As someone with a partial degree in theology from a Jesuit college (St.
Joe's, where you might think of going), sin is relative. I believe Sam
understood that with a clarity rare for his time.
For Huck, in my humble opinion, lying to save someone's life is no sin.
In fact, it's an act of courage and honor. That's precisely why Sam grew so
skeptical of organized religion over the years; the "our way or the highway"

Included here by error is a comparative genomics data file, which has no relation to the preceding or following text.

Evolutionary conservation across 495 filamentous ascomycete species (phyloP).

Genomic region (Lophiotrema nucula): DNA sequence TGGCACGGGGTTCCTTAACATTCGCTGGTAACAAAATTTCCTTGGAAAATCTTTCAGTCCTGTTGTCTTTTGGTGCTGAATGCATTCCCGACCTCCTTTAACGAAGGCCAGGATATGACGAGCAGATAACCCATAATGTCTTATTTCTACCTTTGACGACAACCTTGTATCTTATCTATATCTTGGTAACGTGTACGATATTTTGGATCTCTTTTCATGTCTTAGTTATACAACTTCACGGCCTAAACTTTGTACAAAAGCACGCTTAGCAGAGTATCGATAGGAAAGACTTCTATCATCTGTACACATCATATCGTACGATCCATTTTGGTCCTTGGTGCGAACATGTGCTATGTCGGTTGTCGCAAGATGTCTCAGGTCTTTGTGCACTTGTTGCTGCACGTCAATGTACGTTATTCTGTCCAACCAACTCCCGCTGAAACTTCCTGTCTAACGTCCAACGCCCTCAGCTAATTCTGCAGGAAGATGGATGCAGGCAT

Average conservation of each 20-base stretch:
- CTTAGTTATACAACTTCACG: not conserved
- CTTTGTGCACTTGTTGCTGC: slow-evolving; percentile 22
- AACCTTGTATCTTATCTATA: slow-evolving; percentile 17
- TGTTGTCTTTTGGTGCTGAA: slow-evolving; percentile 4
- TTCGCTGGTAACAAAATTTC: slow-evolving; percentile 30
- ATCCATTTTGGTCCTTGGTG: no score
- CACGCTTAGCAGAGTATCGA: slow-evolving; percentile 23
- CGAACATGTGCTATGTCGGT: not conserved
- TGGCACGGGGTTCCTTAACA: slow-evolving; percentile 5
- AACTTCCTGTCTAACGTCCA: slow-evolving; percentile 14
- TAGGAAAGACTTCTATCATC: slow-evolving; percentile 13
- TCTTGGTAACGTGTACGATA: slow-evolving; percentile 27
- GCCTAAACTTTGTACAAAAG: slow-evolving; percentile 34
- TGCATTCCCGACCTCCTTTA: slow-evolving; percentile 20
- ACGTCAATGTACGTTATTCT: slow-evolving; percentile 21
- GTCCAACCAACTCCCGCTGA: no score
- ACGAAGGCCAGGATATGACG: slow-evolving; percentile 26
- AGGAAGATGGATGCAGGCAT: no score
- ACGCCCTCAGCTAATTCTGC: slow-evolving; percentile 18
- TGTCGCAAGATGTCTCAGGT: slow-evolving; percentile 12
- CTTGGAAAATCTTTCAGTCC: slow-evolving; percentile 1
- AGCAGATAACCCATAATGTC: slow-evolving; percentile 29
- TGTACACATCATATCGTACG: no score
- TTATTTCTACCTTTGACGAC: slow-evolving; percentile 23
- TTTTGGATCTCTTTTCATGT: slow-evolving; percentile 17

doubt perplexed him mightily.
He was a man of faith who, in his hard-earned wisdom, saw most organized
religion for what it was, and is: a bunch of people with too much time on
their hands who try to tell others how to live their lives.
Stick with the Beatitudes. I suspect, from my feeble perch, that Sam
understood that too.
Still, reluctantly, at liberty